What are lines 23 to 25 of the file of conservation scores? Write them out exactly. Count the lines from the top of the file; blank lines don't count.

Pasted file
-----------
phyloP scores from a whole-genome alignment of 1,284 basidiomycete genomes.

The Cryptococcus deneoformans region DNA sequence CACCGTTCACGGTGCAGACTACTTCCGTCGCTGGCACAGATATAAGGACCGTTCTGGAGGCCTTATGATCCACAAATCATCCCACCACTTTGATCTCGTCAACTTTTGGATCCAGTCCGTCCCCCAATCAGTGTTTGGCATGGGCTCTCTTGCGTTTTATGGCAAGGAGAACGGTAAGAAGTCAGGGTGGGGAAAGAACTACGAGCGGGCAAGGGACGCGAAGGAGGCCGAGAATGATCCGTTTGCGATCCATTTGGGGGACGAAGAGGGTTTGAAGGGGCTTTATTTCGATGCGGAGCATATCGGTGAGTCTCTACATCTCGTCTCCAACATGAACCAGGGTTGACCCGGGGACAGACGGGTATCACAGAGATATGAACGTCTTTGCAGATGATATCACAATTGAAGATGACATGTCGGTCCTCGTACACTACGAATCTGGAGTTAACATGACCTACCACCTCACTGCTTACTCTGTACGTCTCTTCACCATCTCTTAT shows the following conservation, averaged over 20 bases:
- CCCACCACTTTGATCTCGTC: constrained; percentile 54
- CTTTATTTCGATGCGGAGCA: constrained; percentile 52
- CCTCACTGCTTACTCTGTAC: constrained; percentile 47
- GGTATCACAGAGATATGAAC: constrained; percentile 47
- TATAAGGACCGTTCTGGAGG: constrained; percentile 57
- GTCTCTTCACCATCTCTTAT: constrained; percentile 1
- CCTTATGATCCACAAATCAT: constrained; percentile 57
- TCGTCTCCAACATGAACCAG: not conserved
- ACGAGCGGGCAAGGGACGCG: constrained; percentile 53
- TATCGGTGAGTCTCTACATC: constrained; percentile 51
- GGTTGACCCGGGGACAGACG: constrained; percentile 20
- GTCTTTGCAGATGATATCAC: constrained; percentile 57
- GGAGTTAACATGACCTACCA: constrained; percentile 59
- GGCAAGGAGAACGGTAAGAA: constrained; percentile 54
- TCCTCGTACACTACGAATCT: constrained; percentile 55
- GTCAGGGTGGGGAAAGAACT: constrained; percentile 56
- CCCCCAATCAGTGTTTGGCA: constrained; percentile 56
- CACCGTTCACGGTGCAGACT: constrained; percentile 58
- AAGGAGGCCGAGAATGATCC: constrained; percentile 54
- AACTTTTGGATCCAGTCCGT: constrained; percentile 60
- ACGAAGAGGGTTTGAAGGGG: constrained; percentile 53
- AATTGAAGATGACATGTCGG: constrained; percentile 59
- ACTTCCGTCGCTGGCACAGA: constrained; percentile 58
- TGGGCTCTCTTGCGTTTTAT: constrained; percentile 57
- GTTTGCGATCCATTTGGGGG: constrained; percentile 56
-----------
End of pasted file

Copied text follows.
- ACGAAGAGGGTTTGAAGGGG: constrained; percentile 53
- AATTGAAGATGACATGTCGG: constrained; percentile 59
- ACTTCCGTCGCTGGCACAGA: constrained; percentile 58